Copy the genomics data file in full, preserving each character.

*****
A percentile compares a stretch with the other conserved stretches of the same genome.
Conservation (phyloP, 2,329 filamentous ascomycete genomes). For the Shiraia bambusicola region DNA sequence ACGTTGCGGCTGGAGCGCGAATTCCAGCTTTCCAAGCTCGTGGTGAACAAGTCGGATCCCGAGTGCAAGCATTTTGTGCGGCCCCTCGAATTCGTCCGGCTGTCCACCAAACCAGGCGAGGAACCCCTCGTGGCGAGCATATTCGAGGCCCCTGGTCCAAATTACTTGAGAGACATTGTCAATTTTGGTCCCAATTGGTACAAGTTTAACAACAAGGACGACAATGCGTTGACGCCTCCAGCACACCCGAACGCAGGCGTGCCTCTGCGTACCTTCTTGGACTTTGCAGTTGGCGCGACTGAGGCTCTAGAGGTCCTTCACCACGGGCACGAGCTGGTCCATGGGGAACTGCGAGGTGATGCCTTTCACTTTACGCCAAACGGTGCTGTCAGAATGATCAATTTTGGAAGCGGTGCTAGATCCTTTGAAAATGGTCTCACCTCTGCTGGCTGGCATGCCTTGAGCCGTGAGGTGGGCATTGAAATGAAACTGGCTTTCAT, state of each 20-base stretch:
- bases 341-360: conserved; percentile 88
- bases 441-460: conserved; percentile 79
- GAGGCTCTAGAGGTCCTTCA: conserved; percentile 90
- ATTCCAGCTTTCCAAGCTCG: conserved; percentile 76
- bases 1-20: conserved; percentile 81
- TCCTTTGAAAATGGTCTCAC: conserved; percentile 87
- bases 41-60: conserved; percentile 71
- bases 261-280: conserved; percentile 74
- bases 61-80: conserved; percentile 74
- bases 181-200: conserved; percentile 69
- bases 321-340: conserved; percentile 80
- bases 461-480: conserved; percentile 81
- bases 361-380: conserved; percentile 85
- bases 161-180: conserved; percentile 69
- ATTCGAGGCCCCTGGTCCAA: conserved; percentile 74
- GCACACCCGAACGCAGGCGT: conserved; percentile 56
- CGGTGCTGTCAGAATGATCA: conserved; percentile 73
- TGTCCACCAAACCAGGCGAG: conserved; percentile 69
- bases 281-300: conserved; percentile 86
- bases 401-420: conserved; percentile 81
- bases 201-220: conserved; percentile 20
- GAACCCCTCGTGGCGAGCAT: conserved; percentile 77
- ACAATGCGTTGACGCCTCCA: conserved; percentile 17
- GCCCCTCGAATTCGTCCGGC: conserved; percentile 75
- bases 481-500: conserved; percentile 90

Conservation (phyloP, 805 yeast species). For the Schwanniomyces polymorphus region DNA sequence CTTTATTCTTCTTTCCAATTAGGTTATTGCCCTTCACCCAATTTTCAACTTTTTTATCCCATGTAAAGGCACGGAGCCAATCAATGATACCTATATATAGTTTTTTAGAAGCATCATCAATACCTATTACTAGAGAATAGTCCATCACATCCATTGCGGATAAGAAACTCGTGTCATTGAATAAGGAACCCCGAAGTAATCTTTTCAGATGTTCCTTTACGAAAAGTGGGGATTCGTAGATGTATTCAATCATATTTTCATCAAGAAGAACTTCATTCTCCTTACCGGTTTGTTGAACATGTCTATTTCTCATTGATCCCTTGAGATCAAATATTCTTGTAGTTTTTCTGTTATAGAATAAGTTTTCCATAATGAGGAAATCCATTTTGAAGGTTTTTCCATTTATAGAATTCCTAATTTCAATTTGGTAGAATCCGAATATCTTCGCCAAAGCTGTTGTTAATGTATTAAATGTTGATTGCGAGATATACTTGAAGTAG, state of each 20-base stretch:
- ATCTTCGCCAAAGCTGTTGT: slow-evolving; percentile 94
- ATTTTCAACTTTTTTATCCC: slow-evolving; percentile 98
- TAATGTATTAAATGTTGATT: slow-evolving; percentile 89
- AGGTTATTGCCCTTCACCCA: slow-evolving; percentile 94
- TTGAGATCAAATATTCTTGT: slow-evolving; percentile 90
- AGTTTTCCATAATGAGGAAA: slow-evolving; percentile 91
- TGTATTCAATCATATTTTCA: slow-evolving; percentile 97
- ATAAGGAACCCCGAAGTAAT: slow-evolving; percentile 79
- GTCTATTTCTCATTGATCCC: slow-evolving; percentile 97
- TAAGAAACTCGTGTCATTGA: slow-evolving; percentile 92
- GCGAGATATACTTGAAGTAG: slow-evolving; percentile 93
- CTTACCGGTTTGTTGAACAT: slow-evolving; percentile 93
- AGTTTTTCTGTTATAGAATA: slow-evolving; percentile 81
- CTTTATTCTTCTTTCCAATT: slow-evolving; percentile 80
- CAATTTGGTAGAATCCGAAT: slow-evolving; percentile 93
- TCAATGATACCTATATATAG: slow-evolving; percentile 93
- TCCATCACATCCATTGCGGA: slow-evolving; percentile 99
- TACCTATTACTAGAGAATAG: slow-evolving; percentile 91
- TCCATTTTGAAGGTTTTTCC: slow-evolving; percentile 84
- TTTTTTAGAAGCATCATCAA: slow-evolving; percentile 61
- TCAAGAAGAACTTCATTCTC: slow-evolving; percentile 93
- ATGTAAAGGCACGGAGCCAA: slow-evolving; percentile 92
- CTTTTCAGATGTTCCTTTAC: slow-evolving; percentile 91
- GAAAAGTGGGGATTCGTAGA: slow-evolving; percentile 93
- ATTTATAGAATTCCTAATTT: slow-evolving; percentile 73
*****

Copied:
A percentile compares a stretch with the other conserved stretches of the same genome.
Conservation (phyloP, 2,329 filamentous ascomycete genomes). For the Shiraia bambusicola region DNA sequence ACGTTGCGGCTGGAGCGCGAATTCCAGCTTTCCAAGCTCGTGGTGAACAAGTCGGATCCCGAGTGCAAGCATTTTGTGCGGCCCCTCGAATTCGTCCGGCTGTCCACCAAACCAGGCGAGGAACCCCTCGTGGCGAGCATATTCGAGGCCCCTGGTCCAAATTACTTGAGAGACATTGTCAATTTTGGTCCCAATTGGTACAAGTTTAACAACAAGGACGACAATGCGTTGACGCCTCCAGCACACCCGAACGCAGGCGTGCCTCTGCGTACCTTCTTGGACTTTGCAGTTGGCGCGACTGAGGCTCTAGAGGTCCTTCACCACGGGCACGAGCTGGTCCATGGGGAACTGCGAGGTGATGCCTTTCACTTTACGCCAAACGGTGCTGTCAGAATGATCAATTTTGGAAGCGGTGCTAGATCCTTTGAAAATGGTCTCACCTCTGCTGGCTGGCATGCCTTGAGCCGTGAGGTGGGCATTGAAATGAAACTGGCTTTCAT, state of each 20-base stretch:
- bases 341-360: conserved; percentile 88
- bases 441-460: conserved; percentile 79
- GAGGCTCTAGAGGTCCTTCA: conserved; percentile 90
- ATTCCAGCTTTCCAAGCTCG: conserved; percentile 76
- bases 1-20: conserved; percentile 81
- TCCTTTGAAAATGGTCTCAC: conserved; percentile 87
- bases 41-60: conserved; percentile 71
- bases 261-280: conserved; percentile 74
- bases 61-80: conserved; percentile 74
- bases 181-200: conserved; percentile 69
- bases 321-340: conserved; percentile 80
- bases 461-480: conserved; percentile 81
- bases 361-380: conserved; percentile 85
- bases 161-180: conserved; percentile 69
- ATTCGAGGCCCCTGGTCCAA: conserved; percentile 74
- GCACACCCGAACGCAGGCGT: conserved; percentile 56
- CGGTGCTGTCAGAATGATCA: conserved; percentile 73
- TGTCCACCAAACCAGGCGAG: conserved; percentile 69
- bases 281-300: conserved; percentile 86
- bases 401-420: conserved; percentile 81
- bases 201-220: conserved; percentile 20
- GAACCCCTCGTGGCGAGCAT: conserved; percentile 77
- ACAATGCGTTGACGCCTCCA: conserved; percentile 17
- GCCCCTCGAATTCGTCCGGC: conserved; percentile 75
- bases 481-500: conserved; percentile 90

Conservation (phyloP, 805 yeast species). For the Schwanniomyces polymorphus region DNA sequence CTTTATTCTTCTTTCCAATTAGGTTATTGCCCTTCACCCAATTTTCAACTTTTTTATCCCATGTAAAGGCACGGAGCCAATCAATGATACCTATATATAGTTTTTTAGAAGCATCATCAATACCTATTACTAGAGAATAGTCCATCACATCCATTGCGGATAAGAAACTCGTGTCATTGAATAAGGAACCCCGAAGTAATCTTTTCAGATGTTCCTTTACGAAAAGTGGGGATTCGTAGATGTATTCAATCATATTTTCATCAAGAAGAACTTCATTCTCCTTACCGGTTTGTTGAACATGTCTATTTCTCATTGATCCCTTGAGATCAAATATTCTTGTAGTTTTTCTGTTATAGAATAAGTTTTCCATAATGAGGAAATCCATTTTGAAGGTTTTTCCATTTATAGAATTCCTAATTTCAATTTGGTAGAATCCGAATATCTTCGCCAAAGCTGTTGTTAATGTATTAAATGTTGATTGCGAGATATACTTGAAGTAG, state of each 20-base stretch:
- ATCTTCGCCAAAGCTGTTGT: slow-evolving; percentile 94
- ATTTTCAACTTTTTTATCCC: slow-evolving; percentile 98
- TAATGTATTAAATGTTGATT: slow-evolving; percentile 89
- AGGTTATTGCCCTTCACCCA: slow-evolving; percentile 94
- TTGAGATCAAATATTCTTGT: slow-evolving; percentile 90
- AGTTTTCCATAATGAGGAAA: slow-evolving; percentile 91
- TGTATTCAATCATATTTTCA: slow-evolving; percentile 97
- ATAAGGAACCCCGAAGTAAT: slow-evolving; percentile 79
- GTCTATTTCTCATTGATCCC: slow-evolving; percentile 97
- TAAGAAACTCGTGTCATTGA: slow-evolving; percentile 92
- GCGAGATATACTTGAAGTAG: slow-evolving; percentile 93
- CTTACCGGTTTGTTGAACAT: slow-evolving; percentile 93
- AGTTTTTCTGTTATAGAATA: slow-evolving; percentile 81
- CTTTATTCTTCTTTCCAATT: slow-evolving; percentile 80
- CAATTTGGTAGAATCCGAAT: slow-evolving; percentile 93
- TCAATGATACCTATATATAG: slow-evolving; percentile 93
- TCCATCACATCCATTGCGGA: slow-evolving; percentile 99
- TACCTATTACTAGAGAATAG: slow-evolving; percentile 91
- TCCATTTTGAAGGTTTTTCC: slow-evolving; percentile 84
- TTTTTTAGAAGCATCATCAA: slow-evolving; percentile 61
- TCAAGAAGAACTTCATTCTC: slow-evolving; percentile 93
- ATGTAAAGGCACGGAGCCAA: slow-evolving; percentile 92
- CTTTTCAGATGTTCCTTTAC: slow-evolving; percentile 91
- GAAAAGTGGGGATTCGTAGA: slow-evolving; percentile 93
- ATTTATAGAATTCCTAATTT: slow-evolving; percentile 73